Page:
When you understand basic concepts like distance and the order of operation in a fight, moving between different zones until we end up on the ground, then the fight sequences won’t feel like just a static listing of techniques. Instead, they become interesting due to the fight actually moving. (The issue with many fight scenes is lack of progression.)

The second issue is choreography. When writing fight scenes, the writer’s closest relation is a film’s stunt choreographer. That’s a different set of priorities beyond just “realistic or no?” because a novel, like a movie has its own setting rules that it abides by outside the realm of the real world. The key issue for many writers is they either don’t know enough about martial arts or have a ready grasp of various techniques to choreograph a fight. Then get down on themselves, forgetting that fight choreography is a craft in and of itself. The best scenes we see in movies are often choreographed by seasoned, if not master, martial artists. 9/10 when you’ve got someone asking for a fight scene, they’re asking for choreography. They want to know how to structure a fight so it’s interesting to read/watch.

A fight scene that utilizes it’s environment, laying down the groundwork and foreshadowing objects like staircases as the fight progresses will create a sense of catharsis for the audience when a character finally throws another down those stairs. Or grabs a frying pan off the counter. Or starts throwing plates. Or is out numbered against a group of bullies, and maneuvers their way around the hallway to pull the fire alarm. (They see the fire alarm before they get jumped, or when they’re trying to figure out what to do, then try to get to it.)

Fight scenes work when we understand a character’s needs, desires, and wants rather than focusing on a need to “show, don’t tell” their fighting ability by making them fight.

Poor fight scenes aren’t just badly written, they serve no purpose other than “proving a character’s fighting ability to the audience” and often feel out of place in the narrative. They are a violation of the character’s stated goals and needs, and often work under a different setting rule set which has no interaction with the main story itself. Poor fight scenes are boring, the illusion breaks and the characters are just paper dolls being mashed together.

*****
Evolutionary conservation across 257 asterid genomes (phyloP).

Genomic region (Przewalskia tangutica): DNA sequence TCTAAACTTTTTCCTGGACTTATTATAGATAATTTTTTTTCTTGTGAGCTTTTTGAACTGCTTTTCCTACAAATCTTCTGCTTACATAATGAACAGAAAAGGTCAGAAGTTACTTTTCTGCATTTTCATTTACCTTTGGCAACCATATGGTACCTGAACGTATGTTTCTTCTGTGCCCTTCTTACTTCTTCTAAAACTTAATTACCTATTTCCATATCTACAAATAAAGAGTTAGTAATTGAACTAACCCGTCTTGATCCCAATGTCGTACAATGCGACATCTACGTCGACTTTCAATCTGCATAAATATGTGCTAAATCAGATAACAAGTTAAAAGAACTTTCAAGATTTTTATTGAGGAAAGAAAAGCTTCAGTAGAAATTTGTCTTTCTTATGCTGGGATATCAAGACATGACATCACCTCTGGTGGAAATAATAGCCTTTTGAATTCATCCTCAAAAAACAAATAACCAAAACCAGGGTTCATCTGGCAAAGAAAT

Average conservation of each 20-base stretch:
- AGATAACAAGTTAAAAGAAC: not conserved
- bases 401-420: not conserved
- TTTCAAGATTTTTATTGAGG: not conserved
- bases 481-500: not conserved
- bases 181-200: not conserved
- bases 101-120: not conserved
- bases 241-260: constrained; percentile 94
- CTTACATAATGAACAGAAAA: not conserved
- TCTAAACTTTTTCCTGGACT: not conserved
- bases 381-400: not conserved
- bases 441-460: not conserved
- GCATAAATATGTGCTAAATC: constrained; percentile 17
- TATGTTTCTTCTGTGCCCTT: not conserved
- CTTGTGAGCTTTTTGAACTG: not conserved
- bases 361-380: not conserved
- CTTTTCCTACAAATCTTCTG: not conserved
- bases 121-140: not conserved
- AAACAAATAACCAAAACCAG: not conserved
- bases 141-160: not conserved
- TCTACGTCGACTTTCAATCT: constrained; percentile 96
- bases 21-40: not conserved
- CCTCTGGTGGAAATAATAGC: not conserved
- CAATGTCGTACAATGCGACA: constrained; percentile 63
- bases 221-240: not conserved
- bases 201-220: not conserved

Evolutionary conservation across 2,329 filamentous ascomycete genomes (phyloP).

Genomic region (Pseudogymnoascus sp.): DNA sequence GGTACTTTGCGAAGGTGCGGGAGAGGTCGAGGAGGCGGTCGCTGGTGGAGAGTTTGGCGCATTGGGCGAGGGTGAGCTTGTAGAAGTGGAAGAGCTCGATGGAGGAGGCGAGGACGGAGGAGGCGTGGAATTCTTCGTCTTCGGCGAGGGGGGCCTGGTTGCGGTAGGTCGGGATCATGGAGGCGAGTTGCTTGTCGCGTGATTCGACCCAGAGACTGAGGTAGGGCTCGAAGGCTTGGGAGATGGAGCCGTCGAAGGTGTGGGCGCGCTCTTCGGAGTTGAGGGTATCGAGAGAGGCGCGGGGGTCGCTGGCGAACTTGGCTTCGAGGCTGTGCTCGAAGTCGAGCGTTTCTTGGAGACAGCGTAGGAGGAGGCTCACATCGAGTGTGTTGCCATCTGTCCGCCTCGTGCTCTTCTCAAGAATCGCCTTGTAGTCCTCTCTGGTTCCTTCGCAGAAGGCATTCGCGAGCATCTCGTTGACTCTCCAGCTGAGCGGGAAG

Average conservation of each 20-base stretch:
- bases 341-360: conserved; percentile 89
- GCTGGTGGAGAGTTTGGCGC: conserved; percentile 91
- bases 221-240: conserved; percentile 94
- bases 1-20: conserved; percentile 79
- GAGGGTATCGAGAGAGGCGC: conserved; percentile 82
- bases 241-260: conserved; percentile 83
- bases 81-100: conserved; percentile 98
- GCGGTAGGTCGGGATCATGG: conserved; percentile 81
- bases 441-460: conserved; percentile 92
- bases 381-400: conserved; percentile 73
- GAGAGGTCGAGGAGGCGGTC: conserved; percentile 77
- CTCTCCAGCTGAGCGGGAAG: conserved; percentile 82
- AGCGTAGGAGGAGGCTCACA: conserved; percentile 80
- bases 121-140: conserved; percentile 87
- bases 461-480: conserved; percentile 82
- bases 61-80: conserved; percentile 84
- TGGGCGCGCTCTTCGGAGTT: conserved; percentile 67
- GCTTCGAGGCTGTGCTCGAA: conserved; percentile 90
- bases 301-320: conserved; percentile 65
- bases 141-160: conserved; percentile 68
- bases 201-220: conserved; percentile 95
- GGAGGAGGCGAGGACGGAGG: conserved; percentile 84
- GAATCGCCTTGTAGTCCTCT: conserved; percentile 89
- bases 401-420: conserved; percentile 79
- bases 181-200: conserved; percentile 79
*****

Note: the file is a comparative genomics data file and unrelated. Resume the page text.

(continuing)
After that, the sentence structure is just structure.

In fiction writing, we use sentence structure, grammar, word choice, and even white space on the page as a means of crafting tension and tempo. Tempo in fiction is manipulating the speed at which someone reads. An easy solution is to use progressively shorter sentences to build a sense of tension and imitate the feel that events are actually moving faster. Long sentences feel slower because they take longer to read. That’s the basics, anyway, it becomes a great deal more complicated than that once we get into the inner workings of a single sentence. There’s also beat, rhythm, and rhyme schemes.

If you want to learn how to manipulate emotional experiences in very few words then poetry is what you should be reading.

Basically, all these require various skills. There’s no easy way to develop these skills beyond hard work, practice, and trial and error.

The first step is: get over the fear of failing.

You’ll try, you may fail, it may not work the way you want on the first go. You’ll probably have to go back to the drawing board multiple times, and that’s okay. You’re not alone if you sit at your computer watching a single fight sequence you love on repeat a few hundred times trying to figure out how it works. That’s normal.